Welcome! Like the book of the same name, this blog is an eclectic collection of Sherlockian scribblings based on more than a half-century of reading Sherlock Holmes. Please add your own thoughts. You can also follow me on Twitter @DanAndriacco and on my Facebook fan page at Dan Andriacco Mysteries. You might also be interested in my Amazon Author Page. My books are also available at Barnes & Noble and in all main electronic formats including Kindle, Nook, Kobo and iBooks for the iPad.

Wednesday, August 3, 2011

Jack the Nipper

One of the unique items in my library is a comic strip. What makes it unique is that it isn’t a newspaper clipping or even a print. It’s the actual comic drawn by the artist.

In the 1980s, Funky Winkerbean was much more of a humor-oriented strip than it later became. For an entire week in January 1988 the artist, Tom Batiuk, showed the strip’s title character reading about “Sherlock Holmes’ Secret Cases.”

On Jan. 6, the Great Detective’s birthday, it was “Sherlock Holmes and the Case of the Terrifying Toddler.” In the second panel, Holmes and Watson are in shadow and Holmes is saying, “All the evidence points to the fact that these crimes were committed by a small child, Watson!” “You mean?” Watson asks in the third panel. “Yes, my dear friend,” a deerstalkered Holmes in Inverness cape responds. “I fear that once again Jack the Nipper is on the loose!”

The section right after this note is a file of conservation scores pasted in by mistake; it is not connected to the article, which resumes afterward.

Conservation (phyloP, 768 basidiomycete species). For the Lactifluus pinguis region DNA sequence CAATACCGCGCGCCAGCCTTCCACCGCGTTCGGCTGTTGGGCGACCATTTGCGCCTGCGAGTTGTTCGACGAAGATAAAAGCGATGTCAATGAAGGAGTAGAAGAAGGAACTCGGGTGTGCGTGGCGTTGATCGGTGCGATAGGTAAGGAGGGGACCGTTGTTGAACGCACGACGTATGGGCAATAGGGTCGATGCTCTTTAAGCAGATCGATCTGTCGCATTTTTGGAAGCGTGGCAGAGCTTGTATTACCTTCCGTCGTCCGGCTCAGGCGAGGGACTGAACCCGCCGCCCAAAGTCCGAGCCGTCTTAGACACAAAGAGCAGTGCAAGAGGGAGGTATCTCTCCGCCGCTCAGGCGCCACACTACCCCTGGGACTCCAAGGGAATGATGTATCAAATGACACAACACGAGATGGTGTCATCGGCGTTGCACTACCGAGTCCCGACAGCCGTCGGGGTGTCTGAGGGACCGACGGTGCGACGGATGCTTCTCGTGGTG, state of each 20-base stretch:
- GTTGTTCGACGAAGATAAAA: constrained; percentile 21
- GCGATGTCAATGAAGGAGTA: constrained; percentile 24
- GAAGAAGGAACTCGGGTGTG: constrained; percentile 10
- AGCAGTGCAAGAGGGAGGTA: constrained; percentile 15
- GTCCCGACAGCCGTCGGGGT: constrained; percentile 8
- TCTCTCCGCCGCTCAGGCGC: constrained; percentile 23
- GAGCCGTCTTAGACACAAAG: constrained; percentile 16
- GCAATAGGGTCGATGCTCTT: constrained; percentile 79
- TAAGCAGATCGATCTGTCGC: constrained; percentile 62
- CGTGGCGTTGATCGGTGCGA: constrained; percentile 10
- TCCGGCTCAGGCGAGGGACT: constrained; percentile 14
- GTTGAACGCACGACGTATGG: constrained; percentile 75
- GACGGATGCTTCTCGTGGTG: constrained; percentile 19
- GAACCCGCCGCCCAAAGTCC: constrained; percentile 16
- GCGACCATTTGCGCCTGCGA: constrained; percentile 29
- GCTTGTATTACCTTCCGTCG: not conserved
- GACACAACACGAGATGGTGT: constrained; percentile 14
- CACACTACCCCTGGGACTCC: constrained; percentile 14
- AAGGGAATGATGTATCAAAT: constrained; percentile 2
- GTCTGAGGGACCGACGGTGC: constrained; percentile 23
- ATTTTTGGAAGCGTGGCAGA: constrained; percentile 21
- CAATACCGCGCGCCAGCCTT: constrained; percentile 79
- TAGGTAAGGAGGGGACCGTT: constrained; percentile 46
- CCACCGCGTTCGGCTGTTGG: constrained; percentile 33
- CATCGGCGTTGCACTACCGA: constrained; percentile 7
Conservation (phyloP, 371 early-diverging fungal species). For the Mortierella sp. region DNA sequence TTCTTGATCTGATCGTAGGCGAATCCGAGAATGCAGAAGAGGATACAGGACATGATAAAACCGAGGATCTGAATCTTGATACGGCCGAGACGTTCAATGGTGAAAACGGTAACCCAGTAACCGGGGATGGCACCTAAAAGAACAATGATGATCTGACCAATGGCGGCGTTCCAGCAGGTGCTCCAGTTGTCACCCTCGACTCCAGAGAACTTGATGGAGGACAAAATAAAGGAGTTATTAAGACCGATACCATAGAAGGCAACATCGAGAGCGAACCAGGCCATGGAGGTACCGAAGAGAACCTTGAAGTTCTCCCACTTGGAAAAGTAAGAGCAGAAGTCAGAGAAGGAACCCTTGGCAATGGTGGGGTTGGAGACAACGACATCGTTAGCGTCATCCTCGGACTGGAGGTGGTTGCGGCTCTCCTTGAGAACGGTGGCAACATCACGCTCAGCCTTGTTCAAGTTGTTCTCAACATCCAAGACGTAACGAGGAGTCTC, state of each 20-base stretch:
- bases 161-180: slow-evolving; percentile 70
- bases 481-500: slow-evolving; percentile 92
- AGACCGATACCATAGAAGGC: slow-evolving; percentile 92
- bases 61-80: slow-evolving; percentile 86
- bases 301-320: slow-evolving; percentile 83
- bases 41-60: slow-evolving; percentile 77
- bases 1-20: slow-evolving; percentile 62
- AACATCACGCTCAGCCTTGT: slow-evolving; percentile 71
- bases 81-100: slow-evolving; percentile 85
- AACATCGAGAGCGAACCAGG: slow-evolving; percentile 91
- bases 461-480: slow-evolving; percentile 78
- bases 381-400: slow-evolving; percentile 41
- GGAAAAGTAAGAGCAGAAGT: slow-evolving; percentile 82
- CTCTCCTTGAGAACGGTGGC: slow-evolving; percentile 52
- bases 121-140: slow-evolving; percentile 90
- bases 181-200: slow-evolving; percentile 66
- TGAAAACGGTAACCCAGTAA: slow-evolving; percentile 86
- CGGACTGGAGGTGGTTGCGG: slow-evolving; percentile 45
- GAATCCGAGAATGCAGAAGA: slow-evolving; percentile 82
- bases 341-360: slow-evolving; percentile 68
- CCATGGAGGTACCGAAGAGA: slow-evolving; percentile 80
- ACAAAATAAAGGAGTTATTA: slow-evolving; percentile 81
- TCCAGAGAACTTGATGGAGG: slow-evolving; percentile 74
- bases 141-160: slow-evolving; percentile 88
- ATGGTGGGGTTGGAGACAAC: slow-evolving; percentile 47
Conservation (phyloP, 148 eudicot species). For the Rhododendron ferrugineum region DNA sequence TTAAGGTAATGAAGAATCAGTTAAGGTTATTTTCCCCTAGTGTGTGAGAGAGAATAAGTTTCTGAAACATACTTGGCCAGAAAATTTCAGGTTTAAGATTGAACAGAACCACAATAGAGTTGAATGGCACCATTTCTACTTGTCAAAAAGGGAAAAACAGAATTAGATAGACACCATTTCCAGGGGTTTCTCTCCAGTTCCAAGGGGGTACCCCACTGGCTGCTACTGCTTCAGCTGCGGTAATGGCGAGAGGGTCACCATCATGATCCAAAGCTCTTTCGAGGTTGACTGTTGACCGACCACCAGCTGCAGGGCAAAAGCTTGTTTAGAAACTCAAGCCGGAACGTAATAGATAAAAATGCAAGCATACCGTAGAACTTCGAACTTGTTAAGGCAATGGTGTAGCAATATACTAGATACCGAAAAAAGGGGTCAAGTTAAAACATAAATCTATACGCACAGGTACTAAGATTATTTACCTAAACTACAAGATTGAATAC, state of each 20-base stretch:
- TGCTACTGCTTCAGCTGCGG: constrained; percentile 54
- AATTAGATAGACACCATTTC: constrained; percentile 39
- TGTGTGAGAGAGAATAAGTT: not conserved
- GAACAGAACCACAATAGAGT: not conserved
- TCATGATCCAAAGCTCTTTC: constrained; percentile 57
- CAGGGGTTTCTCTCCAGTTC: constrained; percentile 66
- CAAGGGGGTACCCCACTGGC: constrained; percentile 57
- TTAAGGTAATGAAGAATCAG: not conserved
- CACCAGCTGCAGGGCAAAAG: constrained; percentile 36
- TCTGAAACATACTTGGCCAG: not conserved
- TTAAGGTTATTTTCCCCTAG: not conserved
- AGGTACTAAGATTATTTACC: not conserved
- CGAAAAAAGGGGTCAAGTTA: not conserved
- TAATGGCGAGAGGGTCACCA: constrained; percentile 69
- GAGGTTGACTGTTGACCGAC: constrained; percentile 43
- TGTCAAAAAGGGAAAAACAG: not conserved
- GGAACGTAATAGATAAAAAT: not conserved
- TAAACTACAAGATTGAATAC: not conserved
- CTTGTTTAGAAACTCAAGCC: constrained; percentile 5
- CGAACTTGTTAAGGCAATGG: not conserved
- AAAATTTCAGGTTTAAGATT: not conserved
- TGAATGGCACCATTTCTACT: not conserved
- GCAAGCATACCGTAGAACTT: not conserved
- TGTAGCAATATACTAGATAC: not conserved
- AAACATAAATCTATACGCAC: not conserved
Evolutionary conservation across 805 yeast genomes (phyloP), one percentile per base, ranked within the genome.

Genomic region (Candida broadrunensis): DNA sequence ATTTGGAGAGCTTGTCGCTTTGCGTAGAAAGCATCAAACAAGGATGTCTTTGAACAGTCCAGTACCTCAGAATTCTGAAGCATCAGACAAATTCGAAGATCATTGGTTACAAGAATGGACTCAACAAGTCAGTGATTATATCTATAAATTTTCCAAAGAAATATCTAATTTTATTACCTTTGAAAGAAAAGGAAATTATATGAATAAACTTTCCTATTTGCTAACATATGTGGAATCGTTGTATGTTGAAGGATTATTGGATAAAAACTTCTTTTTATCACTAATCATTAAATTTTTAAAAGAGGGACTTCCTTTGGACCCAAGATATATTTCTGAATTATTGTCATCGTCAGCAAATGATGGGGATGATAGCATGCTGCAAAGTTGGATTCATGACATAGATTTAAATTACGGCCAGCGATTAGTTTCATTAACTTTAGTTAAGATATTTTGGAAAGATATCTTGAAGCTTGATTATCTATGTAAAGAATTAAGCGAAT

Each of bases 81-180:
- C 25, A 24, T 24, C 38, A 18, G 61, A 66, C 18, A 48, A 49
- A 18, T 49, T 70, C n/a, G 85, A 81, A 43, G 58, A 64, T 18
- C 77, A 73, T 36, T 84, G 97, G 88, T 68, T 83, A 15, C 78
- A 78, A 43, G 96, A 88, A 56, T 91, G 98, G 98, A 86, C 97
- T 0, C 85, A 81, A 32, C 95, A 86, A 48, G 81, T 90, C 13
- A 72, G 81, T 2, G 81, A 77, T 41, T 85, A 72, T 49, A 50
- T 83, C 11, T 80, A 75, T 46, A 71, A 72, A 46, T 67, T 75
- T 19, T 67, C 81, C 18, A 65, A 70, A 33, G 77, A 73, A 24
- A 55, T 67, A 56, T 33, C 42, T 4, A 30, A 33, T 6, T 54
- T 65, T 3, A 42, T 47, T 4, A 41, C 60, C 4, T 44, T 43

That was my favorite of the week’s strips. A Cincinnati Post colleague at the time, editorial cartoonist Jeff Stahler, told me that I should simply write to Mr. Batiuk and ask him if I would give me the original drawing. I did, and he did!

He also wrote to me the following:

Dear Dan,

Thanks for your note. I’m glad that you enjoyed the Sherlock Holmes series, and I’m more than happy to send along the “Jack the Nipper” strip.

I found that Sherlock Holmes fans are among the few people that enjoy being irregular.

Best wishes,

Tom Batiuk
Jeff Stahler also warned me that because of the media Tom Batiuk used for his artwork – felt-tipped pen on thin paper – the images would fade with time. That proved to be unfortunately true. Nearly a quarter of a century later one can barely see the outlines of Holmes and Watson in the framed comic strip that hangs on the wall of our den. But I know they’re there.

What are some of your gems of Sherlockiana?


  1. That's why I'm proud of Great Detective and I share the same birthday. Which means I may have his 'ghost' in me? J/K I really enjoyed your blog and really looking forward to see more of it about Sherlock newsletter and blog.

  2. Thanks for the kind comments. Please keep reading the blog and share with like-minded individuals. More followers would be nice!